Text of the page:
Malcolm X and the Economics of Crime
By David Henderson
Co-blogger Bryan has done a good job so far of persuading me that my attraction to Malcolm X when I was 26 years old was unjustified. I’m not complaining. It’s always good to realize when one’s old thinking was wrong, no matter how sentimental one was in thinking that way.
I want to add two thoughts, one of which I had when I first read the autobiography in 1977 and a new one that Bryan’s second post made me think of.
1. News you can use. Malcolm X talks at one point in the book–I can’t find the page offhand and there’s no index–about how he would never break into a house that had the bathroom light on. Why the bathroom light? Because, he explained, if, say, the living room or kitchen light were on, that was probably just to ward off crooks; but if the bathroom light was on, it was plausible that someone was up sick in the middle of the night or just up to use the bathroom and, as Bryan noted, Malcolm X didn’t want to confront someone.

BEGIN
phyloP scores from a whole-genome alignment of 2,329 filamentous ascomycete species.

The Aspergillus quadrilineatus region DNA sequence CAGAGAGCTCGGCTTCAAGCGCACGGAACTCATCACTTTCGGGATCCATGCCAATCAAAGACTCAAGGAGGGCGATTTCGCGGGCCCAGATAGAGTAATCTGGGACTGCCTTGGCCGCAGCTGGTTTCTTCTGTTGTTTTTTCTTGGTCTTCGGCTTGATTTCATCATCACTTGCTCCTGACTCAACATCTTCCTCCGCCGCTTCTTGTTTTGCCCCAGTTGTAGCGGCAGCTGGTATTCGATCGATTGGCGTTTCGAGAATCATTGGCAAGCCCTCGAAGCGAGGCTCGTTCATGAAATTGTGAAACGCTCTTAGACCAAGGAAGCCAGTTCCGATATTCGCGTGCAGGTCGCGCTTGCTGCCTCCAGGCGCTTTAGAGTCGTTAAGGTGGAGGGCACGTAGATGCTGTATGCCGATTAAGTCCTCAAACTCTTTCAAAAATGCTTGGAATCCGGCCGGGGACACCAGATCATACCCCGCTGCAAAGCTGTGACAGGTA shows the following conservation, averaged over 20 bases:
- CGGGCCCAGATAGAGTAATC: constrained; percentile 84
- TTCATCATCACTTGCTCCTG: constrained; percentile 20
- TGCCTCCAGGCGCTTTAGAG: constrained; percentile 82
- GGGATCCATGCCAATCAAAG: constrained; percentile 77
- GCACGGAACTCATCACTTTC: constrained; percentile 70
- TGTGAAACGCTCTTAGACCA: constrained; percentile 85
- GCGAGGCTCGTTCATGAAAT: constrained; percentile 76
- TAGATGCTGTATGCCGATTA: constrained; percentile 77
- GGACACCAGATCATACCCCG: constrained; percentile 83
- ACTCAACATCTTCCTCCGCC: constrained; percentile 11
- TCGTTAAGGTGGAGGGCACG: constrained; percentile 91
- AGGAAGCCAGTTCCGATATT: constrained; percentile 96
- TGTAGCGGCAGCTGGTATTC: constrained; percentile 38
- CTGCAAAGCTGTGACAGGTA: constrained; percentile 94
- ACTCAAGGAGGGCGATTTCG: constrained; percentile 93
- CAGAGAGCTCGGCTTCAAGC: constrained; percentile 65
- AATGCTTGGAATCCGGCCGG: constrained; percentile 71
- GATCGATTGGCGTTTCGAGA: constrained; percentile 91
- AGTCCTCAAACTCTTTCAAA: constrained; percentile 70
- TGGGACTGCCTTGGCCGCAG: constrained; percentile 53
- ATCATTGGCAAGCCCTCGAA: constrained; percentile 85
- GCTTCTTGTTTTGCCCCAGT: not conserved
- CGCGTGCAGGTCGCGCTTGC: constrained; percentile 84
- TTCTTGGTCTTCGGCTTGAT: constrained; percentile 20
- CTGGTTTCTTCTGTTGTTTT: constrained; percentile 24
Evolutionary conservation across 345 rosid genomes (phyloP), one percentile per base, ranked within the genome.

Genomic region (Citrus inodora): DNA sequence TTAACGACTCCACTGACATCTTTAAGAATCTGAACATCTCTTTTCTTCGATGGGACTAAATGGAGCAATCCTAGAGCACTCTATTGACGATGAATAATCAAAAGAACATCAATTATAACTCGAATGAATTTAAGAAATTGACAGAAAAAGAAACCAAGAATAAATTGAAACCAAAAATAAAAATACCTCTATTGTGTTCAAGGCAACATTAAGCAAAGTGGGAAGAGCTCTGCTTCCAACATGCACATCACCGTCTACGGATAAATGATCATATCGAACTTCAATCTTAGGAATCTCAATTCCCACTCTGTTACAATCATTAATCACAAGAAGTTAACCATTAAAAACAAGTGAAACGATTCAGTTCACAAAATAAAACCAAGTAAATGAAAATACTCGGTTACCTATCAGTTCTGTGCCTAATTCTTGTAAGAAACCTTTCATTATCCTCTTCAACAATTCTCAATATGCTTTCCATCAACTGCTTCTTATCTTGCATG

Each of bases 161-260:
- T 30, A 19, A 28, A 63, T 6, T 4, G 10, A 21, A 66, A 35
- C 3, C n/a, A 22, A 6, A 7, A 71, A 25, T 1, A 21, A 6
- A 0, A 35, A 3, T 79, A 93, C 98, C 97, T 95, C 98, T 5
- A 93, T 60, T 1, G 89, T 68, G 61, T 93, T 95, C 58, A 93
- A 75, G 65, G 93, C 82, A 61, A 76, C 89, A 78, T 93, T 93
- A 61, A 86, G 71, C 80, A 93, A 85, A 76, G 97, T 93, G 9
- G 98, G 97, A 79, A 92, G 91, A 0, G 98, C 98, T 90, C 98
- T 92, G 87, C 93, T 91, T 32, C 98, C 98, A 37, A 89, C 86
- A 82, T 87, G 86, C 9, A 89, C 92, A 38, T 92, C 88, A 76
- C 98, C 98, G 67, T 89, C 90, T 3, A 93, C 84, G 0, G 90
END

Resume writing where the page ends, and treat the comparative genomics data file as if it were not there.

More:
I’m a slow learner and it took 2 burglaries–the first in Rochester in 1978 and the second in Oakland in 1979–before I started following Malcolm X’s advice.
2. The “numbers” racket. In the early 1960s, I was a big fan of The Untouchables, a show about Eliot Ness that starred Robert Stack. I loved the music, the grim scenery, Eliot Ness as hero, Walter Winchell’s voice (he narrated it), etc. When Eliot Ness’s staff would give him background info on a hoodlum, you would often learn that he got his start in “Numbers.” But they never explained what “numbers” was. I learned only about 25 years ago. Commenter Matt C gives a good explanation. Essentially, it was a lottery. Of course, if they had explained that in the show, some viewers might have said, “What’s the big deal? It’s gambling. Why should that be illegal?” And, of course, today, with so many state governments having a lottery, it would be hard to argue that the government should make gambling illegal while the government runs its own numbers operation.